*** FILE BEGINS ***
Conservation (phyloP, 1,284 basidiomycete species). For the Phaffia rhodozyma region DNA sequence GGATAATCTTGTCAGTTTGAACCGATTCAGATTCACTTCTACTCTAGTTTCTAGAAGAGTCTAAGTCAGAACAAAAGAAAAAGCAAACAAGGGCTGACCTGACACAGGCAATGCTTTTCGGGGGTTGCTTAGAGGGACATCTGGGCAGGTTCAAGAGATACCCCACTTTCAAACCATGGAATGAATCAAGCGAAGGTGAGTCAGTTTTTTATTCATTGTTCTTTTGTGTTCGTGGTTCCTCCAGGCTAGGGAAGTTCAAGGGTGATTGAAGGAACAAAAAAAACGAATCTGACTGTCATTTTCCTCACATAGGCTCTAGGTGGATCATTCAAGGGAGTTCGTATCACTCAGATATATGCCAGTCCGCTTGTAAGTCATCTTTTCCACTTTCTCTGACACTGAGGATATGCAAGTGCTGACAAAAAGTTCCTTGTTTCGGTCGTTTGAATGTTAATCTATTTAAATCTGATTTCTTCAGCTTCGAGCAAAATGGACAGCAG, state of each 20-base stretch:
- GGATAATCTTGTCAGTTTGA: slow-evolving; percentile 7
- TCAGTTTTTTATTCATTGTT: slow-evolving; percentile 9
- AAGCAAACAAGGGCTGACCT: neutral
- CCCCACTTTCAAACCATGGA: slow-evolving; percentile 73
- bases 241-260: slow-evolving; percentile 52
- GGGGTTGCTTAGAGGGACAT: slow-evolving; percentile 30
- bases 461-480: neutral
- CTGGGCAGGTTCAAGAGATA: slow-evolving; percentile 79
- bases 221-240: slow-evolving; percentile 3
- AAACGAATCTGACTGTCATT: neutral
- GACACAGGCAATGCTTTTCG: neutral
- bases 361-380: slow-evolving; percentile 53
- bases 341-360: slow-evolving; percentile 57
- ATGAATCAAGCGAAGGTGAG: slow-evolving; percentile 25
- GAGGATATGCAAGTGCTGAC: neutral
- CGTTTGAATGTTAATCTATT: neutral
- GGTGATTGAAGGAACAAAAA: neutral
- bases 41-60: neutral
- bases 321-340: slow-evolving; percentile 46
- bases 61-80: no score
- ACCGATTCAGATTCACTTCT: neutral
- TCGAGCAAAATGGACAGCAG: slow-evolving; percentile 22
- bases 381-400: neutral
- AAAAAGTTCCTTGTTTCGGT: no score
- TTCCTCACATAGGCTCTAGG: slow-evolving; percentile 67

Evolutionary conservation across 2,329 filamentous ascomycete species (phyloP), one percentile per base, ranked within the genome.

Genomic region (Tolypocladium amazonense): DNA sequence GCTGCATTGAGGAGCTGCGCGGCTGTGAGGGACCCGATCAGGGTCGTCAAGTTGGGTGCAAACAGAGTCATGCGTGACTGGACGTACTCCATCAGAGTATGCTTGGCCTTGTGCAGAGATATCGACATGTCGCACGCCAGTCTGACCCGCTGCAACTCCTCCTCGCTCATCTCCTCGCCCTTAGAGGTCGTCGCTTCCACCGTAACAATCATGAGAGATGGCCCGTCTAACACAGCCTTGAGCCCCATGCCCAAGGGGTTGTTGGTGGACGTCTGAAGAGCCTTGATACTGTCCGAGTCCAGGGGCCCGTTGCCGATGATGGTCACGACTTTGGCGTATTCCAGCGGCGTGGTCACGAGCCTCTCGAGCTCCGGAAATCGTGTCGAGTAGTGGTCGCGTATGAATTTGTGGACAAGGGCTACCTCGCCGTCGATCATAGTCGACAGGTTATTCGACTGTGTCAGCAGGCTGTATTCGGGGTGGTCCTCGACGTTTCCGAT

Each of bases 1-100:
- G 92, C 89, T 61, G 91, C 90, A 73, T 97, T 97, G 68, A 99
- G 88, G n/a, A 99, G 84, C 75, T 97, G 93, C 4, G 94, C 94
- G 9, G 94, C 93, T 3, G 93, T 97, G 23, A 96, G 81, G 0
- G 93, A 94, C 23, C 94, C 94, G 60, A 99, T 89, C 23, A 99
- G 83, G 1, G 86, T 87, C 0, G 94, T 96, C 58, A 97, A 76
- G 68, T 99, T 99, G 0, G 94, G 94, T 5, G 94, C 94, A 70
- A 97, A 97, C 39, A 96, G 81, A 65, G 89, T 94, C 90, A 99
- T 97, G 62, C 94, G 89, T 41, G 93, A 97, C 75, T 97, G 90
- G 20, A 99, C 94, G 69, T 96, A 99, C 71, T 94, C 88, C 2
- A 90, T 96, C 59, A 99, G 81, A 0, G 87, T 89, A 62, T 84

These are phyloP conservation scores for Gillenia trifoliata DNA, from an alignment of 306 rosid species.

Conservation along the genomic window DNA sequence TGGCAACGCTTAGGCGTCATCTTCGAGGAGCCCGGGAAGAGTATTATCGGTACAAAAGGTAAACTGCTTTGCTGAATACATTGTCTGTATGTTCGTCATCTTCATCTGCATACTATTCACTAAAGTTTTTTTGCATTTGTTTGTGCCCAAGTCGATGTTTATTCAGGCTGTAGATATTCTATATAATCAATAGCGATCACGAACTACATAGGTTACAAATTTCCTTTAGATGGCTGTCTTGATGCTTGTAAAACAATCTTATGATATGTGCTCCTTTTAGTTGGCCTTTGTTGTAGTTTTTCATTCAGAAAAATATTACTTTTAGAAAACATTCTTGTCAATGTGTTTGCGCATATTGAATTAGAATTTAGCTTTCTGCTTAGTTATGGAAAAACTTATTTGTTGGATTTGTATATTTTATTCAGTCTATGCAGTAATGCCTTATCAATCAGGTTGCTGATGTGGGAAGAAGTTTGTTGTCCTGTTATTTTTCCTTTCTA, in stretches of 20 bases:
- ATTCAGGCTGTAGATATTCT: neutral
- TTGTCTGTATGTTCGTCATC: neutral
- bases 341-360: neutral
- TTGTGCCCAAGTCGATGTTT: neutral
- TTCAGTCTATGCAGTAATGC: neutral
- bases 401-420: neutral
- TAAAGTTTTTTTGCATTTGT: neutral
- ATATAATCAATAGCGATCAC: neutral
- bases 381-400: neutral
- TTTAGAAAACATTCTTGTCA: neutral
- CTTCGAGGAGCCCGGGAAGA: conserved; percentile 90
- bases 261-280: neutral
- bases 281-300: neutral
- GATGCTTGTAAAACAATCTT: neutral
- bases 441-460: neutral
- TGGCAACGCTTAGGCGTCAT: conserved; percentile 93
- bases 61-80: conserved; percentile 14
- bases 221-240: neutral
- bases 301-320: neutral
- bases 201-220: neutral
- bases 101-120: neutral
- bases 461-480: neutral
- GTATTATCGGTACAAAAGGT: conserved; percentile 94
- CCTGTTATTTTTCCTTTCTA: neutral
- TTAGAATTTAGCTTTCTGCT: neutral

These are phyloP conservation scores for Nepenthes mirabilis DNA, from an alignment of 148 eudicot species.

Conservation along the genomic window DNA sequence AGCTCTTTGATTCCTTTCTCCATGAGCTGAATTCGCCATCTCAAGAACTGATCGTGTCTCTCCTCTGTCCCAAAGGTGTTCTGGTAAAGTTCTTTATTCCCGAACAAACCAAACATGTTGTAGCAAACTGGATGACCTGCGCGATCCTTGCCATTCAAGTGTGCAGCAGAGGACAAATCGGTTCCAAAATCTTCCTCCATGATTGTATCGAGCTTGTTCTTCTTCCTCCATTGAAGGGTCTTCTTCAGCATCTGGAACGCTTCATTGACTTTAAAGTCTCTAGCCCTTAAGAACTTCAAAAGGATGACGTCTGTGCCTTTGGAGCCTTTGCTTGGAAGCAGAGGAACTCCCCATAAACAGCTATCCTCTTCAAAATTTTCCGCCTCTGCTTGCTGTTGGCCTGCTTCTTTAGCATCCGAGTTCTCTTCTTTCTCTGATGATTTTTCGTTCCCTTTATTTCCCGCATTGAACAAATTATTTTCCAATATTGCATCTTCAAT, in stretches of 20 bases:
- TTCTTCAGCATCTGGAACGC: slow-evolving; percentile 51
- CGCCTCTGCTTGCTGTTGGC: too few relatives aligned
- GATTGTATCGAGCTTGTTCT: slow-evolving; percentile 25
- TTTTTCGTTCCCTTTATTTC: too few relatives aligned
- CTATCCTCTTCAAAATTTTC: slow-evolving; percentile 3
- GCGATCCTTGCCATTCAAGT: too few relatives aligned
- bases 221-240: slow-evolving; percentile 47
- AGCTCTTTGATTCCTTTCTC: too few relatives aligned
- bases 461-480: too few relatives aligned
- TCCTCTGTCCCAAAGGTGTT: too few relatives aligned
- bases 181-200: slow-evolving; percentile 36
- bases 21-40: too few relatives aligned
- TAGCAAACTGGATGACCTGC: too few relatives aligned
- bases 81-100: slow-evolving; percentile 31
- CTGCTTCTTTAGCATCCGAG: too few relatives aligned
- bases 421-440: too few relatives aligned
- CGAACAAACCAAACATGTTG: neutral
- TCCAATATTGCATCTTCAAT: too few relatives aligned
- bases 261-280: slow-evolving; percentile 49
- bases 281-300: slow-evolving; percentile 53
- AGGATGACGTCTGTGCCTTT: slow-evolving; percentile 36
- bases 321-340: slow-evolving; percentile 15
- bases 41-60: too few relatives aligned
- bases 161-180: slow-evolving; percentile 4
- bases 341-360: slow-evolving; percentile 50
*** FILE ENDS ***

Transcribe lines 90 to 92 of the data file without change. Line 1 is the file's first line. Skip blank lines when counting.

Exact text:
- bases 321-340: slow-evolving; percentile 15
- bases 41-60: too few relatives aligned
- bases 161-180: slow-evolving; percentile 4